It remains the case that the chances of sustaining these conditions over the fifteen or more years it takes to reach Level D are weighed in men’s favour. The list of conditions that slow women down in their careers, in ways that men aren’t, remains long. Unequal responsibility for child/family care and interrupted careers to have children is one factor. Women’s concentration in a narrow range of less prestigious and well resourced disciplines also limits the possibilities. These and many other conditions combine to slow down women in developing the kind of academic capital, confidence and aspiration necessary to apply for promotion.

While each individual has varied freedoms, opportunities and circumstances, women generally are positioned in academe in ways that men often aren’t. As a result, these, and a myriad of other circumstances shape the possibility of whether or not it is feasible or desirable to seek promotion. For many women in academe, by the time they are qualified and experienced enough to be eligible for promotion, there is no choice. If gender equity in the professoriate is the goal, more direct affirmative action measures are needed.

 

References

Doughney, J. and J. Vu (2007) "Unequal outcomes for women academics in Australian universities: Reflections on Belinda Probert's 'I just couldn't fit it in'." Journal of Business Systems, Governance and Ethics 2 (4): 55-65.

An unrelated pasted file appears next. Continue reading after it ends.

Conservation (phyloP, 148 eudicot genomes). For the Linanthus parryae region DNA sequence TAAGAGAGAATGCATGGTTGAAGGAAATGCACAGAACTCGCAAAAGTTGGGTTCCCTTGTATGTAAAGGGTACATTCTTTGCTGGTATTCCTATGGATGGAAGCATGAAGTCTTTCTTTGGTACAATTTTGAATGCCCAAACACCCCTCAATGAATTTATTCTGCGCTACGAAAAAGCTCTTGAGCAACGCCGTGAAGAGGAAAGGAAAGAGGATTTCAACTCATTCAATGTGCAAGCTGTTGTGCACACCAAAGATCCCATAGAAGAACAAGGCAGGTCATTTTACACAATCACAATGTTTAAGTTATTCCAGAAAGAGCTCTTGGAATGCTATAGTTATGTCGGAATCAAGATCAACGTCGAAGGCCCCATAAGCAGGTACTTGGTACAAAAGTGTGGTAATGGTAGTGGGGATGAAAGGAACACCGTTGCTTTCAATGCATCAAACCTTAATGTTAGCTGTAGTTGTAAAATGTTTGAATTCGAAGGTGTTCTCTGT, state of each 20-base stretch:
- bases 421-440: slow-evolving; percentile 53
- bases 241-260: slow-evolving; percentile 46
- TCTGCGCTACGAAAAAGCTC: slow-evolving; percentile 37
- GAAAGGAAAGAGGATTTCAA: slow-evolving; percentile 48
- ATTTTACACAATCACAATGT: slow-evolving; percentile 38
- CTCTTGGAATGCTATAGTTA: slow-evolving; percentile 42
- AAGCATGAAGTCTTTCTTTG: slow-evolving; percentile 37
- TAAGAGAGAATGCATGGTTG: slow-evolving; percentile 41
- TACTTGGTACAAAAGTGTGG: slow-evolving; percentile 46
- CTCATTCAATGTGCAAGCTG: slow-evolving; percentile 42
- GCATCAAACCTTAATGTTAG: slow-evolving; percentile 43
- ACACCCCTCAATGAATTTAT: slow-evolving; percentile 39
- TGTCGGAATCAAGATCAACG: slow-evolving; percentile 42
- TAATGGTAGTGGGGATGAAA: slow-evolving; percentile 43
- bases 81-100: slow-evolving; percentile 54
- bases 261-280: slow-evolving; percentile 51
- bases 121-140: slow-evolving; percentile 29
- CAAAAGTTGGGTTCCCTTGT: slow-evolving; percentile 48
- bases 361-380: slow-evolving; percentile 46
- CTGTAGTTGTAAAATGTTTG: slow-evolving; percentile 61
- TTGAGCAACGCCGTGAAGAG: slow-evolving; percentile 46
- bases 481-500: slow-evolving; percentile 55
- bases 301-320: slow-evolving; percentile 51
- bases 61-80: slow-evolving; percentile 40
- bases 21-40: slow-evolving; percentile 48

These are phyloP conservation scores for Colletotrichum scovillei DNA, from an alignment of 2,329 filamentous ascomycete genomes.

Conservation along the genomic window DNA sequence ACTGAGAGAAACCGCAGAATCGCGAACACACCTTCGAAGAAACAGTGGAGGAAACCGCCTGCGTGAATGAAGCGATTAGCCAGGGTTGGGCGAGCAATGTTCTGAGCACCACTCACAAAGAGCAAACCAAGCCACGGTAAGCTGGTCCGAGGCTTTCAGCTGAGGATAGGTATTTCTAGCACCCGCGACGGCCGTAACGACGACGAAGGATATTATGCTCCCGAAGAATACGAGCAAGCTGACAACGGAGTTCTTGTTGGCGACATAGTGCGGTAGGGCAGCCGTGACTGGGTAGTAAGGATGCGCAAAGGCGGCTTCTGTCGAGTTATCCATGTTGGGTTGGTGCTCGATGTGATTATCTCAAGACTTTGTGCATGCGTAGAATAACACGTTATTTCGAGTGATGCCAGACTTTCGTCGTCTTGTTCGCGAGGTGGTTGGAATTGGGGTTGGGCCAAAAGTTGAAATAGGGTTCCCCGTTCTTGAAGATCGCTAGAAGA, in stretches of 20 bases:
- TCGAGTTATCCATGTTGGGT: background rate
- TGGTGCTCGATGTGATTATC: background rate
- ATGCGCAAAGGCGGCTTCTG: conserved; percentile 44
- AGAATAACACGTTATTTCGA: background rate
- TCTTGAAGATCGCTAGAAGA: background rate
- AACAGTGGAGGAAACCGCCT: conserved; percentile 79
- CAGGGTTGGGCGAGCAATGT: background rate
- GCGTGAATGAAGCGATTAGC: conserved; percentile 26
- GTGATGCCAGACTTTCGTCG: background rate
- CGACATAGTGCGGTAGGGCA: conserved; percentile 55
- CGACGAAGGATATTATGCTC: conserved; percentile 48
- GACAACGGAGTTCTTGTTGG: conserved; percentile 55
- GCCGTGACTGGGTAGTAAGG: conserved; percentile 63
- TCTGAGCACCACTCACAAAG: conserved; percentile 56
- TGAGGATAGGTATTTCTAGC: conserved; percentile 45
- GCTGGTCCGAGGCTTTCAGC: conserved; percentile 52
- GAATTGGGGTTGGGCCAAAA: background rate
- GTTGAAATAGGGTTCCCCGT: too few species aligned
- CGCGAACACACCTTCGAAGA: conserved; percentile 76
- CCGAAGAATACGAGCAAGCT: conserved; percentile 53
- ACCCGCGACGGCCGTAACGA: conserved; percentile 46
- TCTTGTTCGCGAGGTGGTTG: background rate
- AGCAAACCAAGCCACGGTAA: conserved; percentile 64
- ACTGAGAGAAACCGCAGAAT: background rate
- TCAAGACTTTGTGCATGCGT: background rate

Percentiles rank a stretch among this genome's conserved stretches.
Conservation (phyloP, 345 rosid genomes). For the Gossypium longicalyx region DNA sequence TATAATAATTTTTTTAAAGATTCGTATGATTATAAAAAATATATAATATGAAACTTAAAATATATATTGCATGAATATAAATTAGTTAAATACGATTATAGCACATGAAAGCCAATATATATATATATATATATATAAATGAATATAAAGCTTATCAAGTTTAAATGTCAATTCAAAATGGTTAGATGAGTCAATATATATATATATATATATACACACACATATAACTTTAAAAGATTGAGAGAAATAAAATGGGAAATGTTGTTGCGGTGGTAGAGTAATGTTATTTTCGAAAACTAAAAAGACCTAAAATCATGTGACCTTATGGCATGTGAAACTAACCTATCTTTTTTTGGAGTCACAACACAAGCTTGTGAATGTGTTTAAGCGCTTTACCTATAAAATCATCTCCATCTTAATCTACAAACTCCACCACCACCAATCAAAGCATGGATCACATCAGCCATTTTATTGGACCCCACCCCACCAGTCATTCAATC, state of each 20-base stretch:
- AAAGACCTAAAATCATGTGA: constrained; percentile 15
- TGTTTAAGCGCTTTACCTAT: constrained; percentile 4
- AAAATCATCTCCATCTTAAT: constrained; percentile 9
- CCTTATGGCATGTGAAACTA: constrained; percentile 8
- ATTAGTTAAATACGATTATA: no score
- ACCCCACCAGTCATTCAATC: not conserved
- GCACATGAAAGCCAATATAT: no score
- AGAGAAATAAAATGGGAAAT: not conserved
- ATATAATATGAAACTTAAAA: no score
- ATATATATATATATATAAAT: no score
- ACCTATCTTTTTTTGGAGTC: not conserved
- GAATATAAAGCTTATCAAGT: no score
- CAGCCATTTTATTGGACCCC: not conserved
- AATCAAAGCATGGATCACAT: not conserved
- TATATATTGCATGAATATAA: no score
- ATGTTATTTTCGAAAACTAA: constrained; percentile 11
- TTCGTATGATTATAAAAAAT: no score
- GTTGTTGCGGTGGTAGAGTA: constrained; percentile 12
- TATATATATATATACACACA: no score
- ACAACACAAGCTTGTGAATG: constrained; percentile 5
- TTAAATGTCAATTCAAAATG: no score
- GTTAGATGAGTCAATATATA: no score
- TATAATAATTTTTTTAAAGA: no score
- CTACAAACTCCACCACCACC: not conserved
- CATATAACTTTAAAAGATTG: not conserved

Hakim, C. (2000) Work-lifestyle choices in the 21st Century: preference theory. Oxford, Oxford University Press.

Probert, B. (2005) "I just couldn't fit it in: Gender and unequal outcomes in academic careers." Gender, Work and Organization 12 (1): 50-72.

Pyke, J. (2009) “Perspectives from below the ceiling: Academic Women and the Transition from Level C to the Professoriate in Australian Higher Education – A Case Study”, Victoria University, [http://vuir.vu.edu.au/15546/1/Joanne_Pyke_PD_thesis.pdf].

QUT Equity Services (2011) Selected inter-institutional gender equity statistics: Australia-wide statistics 2009, Queensland University of Technology, Brisbane.

Van den Brink, M. and Y. Benschop (2012) "Slaying the Seven-Headed Dragon: The Quest for Gender Change in Academia." Gender, Work & Organization 19 (1): 71-92.

Winchester, H., C. Chesterman, et al. (2005) The great barrier myth: an investigation of promotions policy and practice in Australian universities, Canberra, Australian Vice-Chancellors' Committee (AVCC).